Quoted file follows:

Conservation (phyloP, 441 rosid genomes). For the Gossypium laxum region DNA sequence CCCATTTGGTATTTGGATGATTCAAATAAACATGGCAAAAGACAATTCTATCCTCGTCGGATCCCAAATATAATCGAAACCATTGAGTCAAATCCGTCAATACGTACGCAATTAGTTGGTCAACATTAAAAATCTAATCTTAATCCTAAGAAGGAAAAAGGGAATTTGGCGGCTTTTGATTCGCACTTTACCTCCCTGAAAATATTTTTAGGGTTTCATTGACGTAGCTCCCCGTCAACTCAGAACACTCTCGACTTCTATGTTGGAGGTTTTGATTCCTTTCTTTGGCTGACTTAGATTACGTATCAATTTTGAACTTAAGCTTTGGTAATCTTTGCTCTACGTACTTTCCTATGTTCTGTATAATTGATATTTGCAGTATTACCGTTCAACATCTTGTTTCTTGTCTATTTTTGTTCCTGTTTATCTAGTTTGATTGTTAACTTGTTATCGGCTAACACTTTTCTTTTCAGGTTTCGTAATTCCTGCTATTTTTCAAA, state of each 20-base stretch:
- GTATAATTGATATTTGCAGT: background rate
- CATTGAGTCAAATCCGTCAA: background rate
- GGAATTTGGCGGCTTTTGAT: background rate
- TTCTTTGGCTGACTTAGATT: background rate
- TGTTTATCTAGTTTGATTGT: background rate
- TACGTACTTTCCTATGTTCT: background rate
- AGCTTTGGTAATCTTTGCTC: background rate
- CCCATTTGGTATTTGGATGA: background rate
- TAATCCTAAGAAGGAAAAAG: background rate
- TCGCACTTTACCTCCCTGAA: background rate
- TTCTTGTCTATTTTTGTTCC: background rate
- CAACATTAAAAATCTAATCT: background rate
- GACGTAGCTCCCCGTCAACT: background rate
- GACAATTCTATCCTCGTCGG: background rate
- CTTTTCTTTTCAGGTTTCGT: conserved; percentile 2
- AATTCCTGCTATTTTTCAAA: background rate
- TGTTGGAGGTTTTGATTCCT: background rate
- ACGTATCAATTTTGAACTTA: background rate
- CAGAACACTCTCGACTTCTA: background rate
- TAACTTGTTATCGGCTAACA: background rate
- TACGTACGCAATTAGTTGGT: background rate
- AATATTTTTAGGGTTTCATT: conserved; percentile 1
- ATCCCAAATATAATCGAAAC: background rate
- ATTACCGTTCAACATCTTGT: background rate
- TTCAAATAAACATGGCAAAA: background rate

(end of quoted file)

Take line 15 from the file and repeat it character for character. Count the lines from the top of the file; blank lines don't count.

- GACAATTCTATCCTCGTCGG: background rate